Alaska's state mineral is gold.
But what is a rock? To answer that, you need to know what a "mineral" is. A mineral is naturally occurring solid material always made from the same elements that are arranged in the same way.
Hunting for gold and other minerals is a favorite pastime for many people. You can find gold by panning dirt in a stream or looking for gold in the rocks where it formed (prospecting). Gold is a heavy mineral that builds up in nearby sediments by weathering out of its original rock and slowly sliding downhill to a stream bed.
Alaska's state gem is jade.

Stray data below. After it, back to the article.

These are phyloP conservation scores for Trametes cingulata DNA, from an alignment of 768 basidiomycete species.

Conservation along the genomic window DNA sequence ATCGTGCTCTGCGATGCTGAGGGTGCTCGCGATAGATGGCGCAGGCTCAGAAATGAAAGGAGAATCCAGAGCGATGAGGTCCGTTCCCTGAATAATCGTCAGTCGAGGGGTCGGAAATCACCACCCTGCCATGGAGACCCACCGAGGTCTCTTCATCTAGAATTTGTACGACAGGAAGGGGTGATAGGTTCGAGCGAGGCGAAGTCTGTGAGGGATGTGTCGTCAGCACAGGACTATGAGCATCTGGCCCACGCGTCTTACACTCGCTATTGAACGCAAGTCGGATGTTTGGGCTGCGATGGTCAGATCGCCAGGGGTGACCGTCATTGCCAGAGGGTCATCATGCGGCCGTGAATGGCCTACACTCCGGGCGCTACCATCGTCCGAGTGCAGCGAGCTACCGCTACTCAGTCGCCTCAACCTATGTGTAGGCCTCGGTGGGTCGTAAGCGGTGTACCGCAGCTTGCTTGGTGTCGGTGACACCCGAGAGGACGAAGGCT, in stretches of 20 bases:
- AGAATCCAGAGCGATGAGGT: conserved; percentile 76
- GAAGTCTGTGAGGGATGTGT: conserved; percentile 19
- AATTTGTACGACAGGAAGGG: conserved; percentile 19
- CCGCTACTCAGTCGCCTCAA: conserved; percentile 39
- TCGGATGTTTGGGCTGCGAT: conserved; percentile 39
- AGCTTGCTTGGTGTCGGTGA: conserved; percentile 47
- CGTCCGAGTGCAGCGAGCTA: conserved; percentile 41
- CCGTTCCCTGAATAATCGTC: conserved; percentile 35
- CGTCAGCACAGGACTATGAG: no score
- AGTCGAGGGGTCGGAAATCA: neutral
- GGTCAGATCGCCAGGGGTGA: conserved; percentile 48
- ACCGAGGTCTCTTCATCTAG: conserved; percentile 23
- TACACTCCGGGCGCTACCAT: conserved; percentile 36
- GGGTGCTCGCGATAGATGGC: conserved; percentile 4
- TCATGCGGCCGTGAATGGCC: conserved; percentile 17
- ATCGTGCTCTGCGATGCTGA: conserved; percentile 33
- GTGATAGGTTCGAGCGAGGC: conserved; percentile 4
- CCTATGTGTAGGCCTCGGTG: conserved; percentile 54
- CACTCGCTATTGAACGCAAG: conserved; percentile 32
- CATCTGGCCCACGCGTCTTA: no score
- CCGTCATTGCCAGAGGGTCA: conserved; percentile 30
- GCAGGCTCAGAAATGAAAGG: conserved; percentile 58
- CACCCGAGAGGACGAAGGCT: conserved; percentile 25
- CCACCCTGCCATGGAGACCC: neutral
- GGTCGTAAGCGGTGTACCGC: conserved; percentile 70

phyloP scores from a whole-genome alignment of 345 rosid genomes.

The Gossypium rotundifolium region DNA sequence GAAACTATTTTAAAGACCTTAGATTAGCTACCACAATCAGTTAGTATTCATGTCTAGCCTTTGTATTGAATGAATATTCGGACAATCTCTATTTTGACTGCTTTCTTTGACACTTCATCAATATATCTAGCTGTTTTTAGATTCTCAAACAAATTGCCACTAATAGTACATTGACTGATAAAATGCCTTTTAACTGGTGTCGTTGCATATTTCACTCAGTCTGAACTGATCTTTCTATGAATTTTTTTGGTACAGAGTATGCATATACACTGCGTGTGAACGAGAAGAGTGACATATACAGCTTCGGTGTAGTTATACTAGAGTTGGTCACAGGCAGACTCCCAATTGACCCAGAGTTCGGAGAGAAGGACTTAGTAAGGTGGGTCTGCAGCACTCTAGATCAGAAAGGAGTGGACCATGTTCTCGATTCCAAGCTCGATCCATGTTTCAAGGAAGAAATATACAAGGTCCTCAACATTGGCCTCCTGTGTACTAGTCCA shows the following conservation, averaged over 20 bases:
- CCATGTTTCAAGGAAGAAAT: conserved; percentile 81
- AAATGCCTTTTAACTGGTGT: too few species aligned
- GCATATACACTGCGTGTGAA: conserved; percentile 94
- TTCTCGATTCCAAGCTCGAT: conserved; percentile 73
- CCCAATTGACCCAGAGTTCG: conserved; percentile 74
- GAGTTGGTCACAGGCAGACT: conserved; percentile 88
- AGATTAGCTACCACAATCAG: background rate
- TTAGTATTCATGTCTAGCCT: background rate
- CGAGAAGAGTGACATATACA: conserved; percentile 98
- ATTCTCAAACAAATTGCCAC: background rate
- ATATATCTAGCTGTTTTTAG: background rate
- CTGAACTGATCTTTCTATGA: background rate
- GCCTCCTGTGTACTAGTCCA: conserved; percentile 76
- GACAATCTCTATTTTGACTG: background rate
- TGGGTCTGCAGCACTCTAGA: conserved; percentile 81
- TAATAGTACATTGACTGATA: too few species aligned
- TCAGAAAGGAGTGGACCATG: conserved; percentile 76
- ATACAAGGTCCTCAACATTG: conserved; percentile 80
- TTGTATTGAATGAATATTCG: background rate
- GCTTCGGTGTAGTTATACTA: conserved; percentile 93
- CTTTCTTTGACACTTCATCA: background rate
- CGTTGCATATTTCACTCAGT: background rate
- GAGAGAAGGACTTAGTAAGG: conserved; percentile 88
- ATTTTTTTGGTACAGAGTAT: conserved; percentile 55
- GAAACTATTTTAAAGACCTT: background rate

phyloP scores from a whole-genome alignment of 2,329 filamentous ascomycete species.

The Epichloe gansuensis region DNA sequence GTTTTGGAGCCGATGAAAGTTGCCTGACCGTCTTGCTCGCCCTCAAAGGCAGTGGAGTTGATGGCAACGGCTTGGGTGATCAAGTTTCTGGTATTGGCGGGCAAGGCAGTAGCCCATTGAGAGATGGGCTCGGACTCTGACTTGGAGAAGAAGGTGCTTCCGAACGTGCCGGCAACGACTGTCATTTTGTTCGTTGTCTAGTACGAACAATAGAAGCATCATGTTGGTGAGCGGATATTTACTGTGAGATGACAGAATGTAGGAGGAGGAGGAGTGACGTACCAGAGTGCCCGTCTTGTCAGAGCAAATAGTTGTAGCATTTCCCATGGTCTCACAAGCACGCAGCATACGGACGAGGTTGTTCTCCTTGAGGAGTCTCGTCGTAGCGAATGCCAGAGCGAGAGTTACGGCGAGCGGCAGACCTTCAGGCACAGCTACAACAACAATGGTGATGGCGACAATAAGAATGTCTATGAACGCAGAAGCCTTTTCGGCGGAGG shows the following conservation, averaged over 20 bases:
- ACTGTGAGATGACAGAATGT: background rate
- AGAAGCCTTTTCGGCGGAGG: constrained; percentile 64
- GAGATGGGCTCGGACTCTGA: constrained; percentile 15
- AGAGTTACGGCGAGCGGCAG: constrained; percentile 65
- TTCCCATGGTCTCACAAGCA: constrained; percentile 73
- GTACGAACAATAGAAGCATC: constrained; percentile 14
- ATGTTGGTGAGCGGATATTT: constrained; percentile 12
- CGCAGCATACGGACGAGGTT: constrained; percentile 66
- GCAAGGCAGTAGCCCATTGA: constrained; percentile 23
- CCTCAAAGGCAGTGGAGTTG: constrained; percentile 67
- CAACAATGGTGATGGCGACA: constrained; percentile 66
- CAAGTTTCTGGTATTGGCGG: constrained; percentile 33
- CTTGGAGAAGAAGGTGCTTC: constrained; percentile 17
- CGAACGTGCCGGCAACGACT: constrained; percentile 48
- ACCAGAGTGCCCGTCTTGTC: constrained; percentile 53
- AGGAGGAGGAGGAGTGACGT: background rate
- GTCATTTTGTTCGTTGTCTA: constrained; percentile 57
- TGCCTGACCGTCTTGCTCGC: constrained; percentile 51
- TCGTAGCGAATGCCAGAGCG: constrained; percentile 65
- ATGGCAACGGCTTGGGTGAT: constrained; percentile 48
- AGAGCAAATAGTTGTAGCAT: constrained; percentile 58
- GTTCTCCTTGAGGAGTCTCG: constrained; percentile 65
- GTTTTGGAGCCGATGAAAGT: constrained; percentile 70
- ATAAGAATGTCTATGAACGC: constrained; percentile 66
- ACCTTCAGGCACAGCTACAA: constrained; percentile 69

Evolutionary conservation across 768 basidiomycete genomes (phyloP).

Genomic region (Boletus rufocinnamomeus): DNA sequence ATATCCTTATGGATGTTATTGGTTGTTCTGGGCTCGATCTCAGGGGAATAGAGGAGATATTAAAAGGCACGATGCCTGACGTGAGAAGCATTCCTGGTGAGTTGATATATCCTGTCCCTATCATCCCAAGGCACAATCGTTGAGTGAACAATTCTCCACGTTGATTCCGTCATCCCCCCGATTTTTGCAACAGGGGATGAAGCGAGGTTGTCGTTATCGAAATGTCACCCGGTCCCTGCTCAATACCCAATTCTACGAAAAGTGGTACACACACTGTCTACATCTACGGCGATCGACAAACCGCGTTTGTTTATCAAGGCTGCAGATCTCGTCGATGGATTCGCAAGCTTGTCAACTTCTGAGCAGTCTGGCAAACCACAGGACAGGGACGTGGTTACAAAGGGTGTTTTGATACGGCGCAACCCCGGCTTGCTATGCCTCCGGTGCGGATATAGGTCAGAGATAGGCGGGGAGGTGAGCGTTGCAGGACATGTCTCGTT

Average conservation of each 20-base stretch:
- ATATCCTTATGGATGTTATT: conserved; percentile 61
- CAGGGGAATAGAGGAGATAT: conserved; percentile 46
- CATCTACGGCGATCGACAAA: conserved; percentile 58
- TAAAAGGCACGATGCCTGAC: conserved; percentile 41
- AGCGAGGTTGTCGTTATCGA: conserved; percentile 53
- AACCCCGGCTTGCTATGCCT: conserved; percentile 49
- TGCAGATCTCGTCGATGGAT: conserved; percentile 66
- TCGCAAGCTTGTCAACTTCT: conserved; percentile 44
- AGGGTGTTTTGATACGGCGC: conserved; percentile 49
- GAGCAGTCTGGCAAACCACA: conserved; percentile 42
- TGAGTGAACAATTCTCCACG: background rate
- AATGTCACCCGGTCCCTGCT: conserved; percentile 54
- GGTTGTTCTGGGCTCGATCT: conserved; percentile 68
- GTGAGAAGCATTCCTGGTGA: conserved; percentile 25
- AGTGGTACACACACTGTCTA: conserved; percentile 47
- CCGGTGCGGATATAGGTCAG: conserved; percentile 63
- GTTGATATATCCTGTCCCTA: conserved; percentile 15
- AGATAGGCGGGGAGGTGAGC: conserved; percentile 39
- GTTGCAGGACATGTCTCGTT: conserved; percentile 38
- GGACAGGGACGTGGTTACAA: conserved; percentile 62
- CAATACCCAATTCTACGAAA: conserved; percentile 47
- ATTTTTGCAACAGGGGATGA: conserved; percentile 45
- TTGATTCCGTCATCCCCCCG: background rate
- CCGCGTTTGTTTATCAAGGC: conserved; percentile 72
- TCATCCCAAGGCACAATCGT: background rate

Rocks are made up of two or more minerals. Alaska doesn't have a state rock, but it does have a state gem, jade. A gem is a precious or semiprecious rock or mineral that looks pretty when it is cut and polished. Jade is usually green, and it is hard but easily carved. Most of the jade in Alaska is found on the Seward Peninsula.
Alaska's state fossil is the Woolly Mammoth. Photo is of a Woolly Mammoth tooth found near Homer, AK. Photo credit: Janet Klein.
Geologists care about rocks because rocks can tell us what has happened in the Earth's past. Even traces of animals that lived long ago (fossils) can be found in rock. Find more information about Alaska fossils here.
The Woolly Mammoth is Alaska's state fossil. Woolly Mammoths roamed Alaska until about 12,000 years ago. At that time, summers in Alaska produced large grassy meadows that provided food for the animals.